Mother whose son ‘baked to death’ in prison is awarded $2.25mn
Jerome Murdough, a 56-year-old veteran, was arrested in early February for sleeping in the stairwell of the roof of a Harlem apartment. He was charged with a trespassing misdemeanor and bail was set at $2,500. Unable to afford bail, he was sent to the Rikers Island prison complex. A week later, the mentally ill Murdough was found dead in a mental observation unit that city officials said overheated to at least 100 degrees, apparently because of malfunctioning equipment.
"Mr. Murdough essentially got the death penalty simply for being arrested for trespassing," commented Derek Sells, the family's attorney. The family had planned to sue to city for $25 million, according to the New York Daily News.
In the announcement of the $2.25 million settlement, city controller Scott Stringer made a public apology to Murdouch’s mother, Alma.
"On behalf of the City of New York, I'm sorry, Ms. Murdough, for your loss...I hope that in some small measure, it will provide closure for Mrs. Murdough and her family," he said.
Jerome Murdough: City Agrees to $2.25 M Deal in Rikers 'Baking' Death http://t.co/5yI95IcVnA
— Victoria Bekiempis (@vicbekiempis) October 31, 2014
Alma Murdoch found out about her son’s death a month after it happened, and only when she was contacted by the Associated Press, which broke the story.
Before his death, Jerome Murdough suffered from bipolar disorder and schizophrenia, according to his family. Prison officials said he was on anti-psychotic and anti-seizure medication, which may have made him more vulnerable to heat. He also apparently did not open a small vent in his cell, as other inmates did, to let in cool air.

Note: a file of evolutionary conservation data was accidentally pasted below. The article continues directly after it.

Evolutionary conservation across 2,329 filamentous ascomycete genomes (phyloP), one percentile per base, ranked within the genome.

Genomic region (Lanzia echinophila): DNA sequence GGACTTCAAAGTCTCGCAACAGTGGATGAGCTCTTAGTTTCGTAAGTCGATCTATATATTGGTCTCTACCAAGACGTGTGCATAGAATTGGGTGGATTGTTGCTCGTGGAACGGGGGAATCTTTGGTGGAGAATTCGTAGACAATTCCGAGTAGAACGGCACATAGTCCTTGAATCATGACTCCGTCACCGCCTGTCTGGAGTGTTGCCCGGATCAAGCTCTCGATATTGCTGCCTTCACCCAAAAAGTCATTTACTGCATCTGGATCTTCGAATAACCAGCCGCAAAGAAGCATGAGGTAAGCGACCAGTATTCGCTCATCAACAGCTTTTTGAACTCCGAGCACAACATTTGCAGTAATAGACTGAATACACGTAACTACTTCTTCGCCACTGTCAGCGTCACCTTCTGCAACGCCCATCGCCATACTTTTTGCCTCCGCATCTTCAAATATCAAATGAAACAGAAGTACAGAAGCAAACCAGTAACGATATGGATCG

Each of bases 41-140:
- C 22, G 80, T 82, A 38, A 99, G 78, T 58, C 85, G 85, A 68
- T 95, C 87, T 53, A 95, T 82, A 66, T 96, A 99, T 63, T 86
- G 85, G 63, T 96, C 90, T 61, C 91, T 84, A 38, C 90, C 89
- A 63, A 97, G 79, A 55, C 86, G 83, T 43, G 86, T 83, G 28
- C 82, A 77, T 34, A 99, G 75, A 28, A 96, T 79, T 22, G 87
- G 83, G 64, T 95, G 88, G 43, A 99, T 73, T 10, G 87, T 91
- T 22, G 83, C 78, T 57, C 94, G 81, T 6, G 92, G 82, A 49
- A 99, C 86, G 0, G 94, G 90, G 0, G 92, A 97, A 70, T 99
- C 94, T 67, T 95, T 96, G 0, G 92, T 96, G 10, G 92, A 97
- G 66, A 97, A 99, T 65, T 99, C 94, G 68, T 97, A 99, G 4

However, prison guards were supposed to check on Murdough every fifteen minutes as part of a suicide watch. Four hours lapsed before a guard discovered him slumped over dead, in a pool of vomit and blood.
“He basically baked to death,” one of the officials told AP.
The autopsy report was inconclusive but officials with knowledge of the case say the cause of death points to extreme dehydration or heat stroke.
At the time of the inquiry, New York City Mayor Bill de Blasio called Murdough's death "troubling," and convened a task-force of experts to examine how the mentally ill fare throughout New York's criminal justice system — before, during, and after their time in jail.
An attempt to make amends for the degeneracy of our criminal justice system. re: Jerome Murdough's family's $2 million settlement
— M. Anas Uddin (@manasuddin) October 31, 2014
“We want justice for what was done,” said Wanda Mehala, one of Murdough’s sisters, back in March. “He wasn't just some old homeless person on the street. He was loved. He had a life. He had a family. He had feelings.”
Forty percent of the 12,000 Rikers inmates are mentally ill, and a third of them suffer from serious mental problems. Advocates and others have long argued that correction officers are not sufficiently trained to deal with mentally ill inmates whose needs are complex.